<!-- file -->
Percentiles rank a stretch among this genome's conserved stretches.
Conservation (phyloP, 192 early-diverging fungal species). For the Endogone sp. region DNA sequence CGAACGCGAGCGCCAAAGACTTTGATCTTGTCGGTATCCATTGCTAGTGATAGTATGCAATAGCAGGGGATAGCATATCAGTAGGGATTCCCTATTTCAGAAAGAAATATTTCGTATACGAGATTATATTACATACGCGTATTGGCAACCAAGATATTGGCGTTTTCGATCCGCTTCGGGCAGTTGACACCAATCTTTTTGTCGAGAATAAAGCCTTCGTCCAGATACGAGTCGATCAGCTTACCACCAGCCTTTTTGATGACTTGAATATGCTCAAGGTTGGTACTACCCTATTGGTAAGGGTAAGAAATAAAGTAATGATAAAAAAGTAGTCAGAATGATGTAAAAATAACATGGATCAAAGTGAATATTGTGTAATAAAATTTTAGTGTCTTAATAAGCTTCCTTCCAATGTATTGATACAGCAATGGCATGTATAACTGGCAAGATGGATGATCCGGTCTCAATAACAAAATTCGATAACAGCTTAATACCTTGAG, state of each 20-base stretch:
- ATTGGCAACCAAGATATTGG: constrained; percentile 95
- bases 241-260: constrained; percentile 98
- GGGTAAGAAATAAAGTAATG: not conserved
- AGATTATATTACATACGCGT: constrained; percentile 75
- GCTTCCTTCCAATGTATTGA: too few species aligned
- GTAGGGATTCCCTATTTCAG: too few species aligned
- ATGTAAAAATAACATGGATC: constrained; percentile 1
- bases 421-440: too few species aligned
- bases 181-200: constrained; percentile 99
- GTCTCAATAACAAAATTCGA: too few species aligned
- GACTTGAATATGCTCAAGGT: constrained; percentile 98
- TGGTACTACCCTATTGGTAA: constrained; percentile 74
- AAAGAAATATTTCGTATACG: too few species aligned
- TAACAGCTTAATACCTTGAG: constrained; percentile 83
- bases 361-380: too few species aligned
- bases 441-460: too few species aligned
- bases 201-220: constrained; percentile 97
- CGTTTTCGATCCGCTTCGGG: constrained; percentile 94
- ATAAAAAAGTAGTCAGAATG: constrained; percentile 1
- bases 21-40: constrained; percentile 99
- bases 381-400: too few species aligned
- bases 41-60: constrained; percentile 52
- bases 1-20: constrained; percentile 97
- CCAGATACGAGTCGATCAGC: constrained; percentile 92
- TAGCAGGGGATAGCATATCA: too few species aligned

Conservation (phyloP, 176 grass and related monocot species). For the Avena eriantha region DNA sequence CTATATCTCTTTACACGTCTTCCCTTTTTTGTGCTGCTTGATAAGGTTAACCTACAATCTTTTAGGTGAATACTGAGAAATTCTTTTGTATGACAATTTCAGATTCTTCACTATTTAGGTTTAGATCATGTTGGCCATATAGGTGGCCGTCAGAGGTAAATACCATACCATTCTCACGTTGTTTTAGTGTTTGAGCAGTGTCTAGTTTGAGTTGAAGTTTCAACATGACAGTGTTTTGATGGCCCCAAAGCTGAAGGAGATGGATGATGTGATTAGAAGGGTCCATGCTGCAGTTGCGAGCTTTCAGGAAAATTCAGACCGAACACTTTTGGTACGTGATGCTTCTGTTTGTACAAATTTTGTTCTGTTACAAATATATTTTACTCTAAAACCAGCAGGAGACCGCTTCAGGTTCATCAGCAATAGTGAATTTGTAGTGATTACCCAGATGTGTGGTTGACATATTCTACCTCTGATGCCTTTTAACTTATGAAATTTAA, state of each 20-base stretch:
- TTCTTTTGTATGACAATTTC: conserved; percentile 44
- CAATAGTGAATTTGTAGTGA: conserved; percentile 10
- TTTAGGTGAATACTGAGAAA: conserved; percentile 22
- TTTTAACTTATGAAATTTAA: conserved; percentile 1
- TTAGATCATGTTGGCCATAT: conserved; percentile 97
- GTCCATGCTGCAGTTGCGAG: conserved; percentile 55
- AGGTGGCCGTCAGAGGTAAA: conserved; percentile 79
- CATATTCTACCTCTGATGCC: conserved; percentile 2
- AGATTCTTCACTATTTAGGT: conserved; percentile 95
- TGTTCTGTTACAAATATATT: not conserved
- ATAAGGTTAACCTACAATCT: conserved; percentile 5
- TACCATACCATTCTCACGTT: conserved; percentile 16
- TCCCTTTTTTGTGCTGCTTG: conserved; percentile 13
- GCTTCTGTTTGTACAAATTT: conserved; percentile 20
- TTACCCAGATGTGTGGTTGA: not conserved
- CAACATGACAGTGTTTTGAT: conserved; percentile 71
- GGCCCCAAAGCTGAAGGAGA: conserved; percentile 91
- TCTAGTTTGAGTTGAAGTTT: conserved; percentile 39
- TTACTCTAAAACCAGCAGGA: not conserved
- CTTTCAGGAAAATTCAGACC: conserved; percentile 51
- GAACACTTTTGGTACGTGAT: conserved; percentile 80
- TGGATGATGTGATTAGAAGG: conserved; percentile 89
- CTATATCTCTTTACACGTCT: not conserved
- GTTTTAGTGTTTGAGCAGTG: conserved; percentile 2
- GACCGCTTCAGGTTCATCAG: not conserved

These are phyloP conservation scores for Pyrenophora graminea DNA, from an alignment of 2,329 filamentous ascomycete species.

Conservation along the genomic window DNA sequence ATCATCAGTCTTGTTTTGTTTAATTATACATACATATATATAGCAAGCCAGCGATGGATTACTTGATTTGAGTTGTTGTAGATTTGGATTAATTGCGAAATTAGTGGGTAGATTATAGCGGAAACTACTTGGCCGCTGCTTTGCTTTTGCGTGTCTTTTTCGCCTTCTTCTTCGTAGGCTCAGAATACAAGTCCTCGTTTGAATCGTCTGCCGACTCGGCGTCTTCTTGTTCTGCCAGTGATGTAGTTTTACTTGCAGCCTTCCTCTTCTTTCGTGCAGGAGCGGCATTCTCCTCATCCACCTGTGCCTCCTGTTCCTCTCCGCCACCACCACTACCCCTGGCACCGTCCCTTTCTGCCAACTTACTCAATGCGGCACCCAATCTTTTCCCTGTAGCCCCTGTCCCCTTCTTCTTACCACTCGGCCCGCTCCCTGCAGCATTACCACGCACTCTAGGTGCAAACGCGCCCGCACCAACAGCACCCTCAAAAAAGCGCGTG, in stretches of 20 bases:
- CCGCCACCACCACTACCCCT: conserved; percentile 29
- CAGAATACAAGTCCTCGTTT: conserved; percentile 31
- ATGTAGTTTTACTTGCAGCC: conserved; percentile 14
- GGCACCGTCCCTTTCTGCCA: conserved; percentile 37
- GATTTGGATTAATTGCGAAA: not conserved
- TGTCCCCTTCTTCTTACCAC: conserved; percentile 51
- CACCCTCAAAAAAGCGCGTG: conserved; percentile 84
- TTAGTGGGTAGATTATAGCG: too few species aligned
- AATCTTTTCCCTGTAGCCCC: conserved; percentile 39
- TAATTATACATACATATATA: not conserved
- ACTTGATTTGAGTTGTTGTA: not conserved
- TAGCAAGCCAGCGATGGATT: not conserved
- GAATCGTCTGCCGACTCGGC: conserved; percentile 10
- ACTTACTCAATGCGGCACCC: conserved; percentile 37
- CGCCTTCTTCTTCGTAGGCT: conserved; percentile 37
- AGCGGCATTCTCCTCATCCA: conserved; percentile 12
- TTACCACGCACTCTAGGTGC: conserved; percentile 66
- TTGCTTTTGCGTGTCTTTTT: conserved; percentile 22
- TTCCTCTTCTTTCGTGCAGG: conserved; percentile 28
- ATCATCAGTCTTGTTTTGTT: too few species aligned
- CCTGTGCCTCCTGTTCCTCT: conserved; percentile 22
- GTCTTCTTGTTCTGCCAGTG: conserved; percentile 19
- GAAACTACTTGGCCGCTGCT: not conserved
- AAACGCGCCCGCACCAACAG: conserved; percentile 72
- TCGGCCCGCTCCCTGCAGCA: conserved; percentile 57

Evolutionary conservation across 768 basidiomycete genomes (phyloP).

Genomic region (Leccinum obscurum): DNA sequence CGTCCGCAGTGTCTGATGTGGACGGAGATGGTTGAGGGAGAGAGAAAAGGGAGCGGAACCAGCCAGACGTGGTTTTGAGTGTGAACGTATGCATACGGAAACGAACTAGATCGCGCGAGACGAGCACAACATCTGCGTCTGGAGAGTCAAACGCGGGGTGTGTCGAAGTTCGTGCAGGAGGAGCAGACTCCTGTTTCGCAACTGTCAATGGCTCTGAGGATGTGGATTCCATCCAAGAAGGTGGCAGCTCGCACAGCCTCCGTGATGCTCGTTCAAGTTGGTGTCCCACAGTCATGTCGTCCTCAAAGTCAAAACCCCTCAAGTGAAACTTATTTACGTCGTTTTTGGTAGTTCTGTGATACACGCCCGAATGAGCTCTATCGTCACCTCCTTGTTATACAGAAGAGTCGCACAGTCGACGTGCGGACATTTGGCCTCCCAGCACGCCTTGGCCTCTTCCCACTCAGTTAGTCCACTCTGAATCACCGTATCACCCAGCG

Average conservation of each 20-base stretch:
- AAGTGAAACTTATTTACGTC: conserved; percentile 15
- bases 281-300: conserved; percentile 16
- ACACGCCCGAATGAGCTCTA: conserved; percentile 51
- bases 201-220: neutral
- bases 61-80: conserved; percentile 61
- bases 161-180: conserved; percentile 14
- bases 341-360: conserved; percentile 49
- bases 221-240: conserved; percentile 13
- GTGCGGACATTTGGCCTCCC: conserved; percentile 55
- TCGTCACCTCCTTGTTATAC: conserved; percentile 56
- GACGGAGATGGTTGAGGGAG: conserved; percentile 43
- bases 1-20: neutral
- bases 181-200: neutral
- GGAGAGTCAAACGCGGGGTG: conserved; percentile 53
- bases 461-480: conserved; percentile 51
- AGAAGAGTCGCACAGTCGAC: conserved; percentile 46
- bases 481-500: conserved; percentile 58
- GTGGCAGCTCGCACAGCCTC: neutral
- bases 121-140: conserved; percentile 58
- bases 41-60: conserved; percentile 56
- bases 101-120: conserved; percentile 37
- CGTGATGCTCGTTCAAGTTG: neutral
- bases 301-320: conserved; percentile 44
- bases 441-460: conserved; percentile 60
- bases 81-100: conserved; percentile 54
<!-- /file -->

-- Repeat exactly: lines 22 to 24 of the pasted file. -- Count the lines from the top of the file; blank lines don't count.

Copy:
- bases 21-40: constrained; percentile 99
- bases 381-400: too few species aligned
- bases 41-60: constrained; percentile 52